Monday Monthly Mission #8

December 1st, 2009 - filed under: Furthermore » Monday Monthly Mission

On the first Monday of every month, we take on a ‘mission’ – a shift or habit or inspiration – to work on together. There’s strength (and support) in numbers! On the last Thursday of the month, we reconvene to see how far we’ve come.


You’ve all been so amazing joining me in these grand experiments each month, willingly committing yourselves to new, sometimes drastic life changes. And I think, this month, I’m really going to test your faith in me! Eek!

Okay. So, this month I’m going to switch to family cloth. “Now, what is family cloth?”, you may ask. “That sounds so sweet, like a big warm blankey for sharing”.

But yeah, no.

Family cloth is cotton toilet paper. Basically, you replace your standard bleached, chemically-treated paper TP, with reusable wipes made of fabric (bought new or upcycled from old clothes/towels). Keep your clean cloths near the toilet, in a drawer or a pretty basket or bag. Keep a ‘dirty rag’ receptacle near the toilet as well, a bin with a lid or a hanging drawstring sack. Launder the used wipes as necessary.

Sound crazy? I thought so too, at first. It’s honestly taken me a while to warm up to the idea. But the more I think about it, the more it makes sense. Obviously, it’s a great environmental gain. We already know from our research into paper napkins, that washing reusables is much more resource/energy efficient. And I remember from the switch to cloth menstrual pads, how surprised I was at the comfort that came with cotton. I hope to get the same benefit from the family cloth.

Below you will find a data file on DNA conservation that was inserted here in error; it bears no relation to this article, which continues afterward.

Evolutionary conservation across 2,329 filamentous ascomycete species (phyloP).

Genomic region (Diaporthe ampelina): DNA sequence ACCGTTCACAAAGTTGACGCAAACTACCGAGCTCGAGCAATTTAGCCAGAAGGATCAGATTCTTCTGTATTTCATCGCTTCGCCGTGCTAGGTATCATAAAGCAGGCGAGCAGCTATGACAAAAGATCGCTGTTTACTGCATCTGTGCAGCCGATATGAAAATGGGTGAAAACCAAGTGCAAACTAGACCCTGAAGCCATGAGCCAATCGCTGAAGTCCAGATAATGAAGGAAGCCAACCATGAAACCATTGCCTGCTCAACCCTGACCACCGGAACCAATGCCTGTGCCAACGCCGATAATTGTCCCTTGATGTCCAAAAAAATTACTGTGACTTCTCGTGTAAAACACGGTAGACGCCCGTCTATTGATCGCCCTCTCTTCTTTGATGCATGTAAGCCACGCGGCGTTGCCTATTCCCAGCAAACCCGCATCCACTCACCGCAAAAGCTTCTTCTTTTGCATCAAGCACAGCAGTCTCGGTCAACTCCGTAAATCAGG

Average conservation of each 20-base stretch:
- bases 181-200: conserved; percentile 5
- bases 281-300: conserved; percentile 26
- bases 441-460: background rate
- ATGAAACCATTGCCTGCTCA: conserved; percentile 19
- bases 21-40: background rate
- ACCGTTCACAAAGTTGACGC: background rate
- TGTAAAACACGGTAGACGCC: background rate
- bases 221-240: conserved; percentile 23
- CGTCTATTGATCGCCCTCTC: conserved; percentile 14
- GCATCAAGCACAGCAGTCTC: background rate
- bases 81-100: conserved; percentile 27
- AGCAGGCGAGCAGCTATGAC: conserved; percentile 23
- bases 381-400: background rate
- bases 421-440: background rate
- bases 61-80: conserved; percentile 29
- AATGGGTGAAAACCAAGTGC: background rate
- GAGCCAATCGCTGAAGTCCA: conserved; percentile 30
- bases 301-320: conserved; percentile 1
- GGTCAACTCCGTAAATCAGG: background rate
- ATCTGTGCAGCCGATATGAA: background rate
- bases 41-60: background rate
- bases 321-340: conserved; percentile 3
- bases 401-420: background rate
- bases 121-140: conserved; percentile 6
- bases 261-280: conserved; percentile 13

I’ll be spending this first month using family cloth for #1 only. So I’ll keep some TP in the bathrooms, for guests and for #2.

And what about you, my dear green go-getters. Is this just too extreme to be gotten? Or, are you with me? Will you accept this mission?


  • Anne

    Oh wow, this IS extreme!
    I like the idea but it honestly also grosses me out. Perhaps it’s something to consider down the road, although there’s no way the Hubby would go along with it, no way no how! I couldn’t even persuade him to go from the nasty bleached white triple ply TP to non-bleached or recycled..
    I’m curious to read about the different experiences in here, but so far I think I’ll stick with paper TP.

  • Jenny K

    I’ve seen others do this (via livejournal). It was totally odd to me at first. When I lived in Mexico, we threw the TP in the trash instead of flushing it, so it is not completely far out there. I’ve also converted to cloth pads and menstrual cups (and don’t plan to ever go back). It makes sense to do this, but I’m still a little leery of using family cloth for #2. I’ll definitely take this challenge on for my #1 this month!

  • Valerie

    I agree with Anne, this is extreme! Then I got to thinking about it: People use cloth diapers with their babies. But then again a baby’s poo consists of milk basically.
    Sayward have you done any research about sanitization? Does the water in your washer get hot enough? What about using specific soaps? Please share with us your findings.

  • Minna

    Yes-yes… This does sound extreme. But I love extreme! I think that changing life like that (for a lot of people it may seem as changing life more uncomfortable) is challenging and very interesting.

    I would also like to know how exactly you wash these things? Does it need anything special to make it perfectly clean?

    It’s actually a lot like reusable diapers. You wash them and use them again. I wonder if people used to use “family cloth” a long ago when there was no paper =/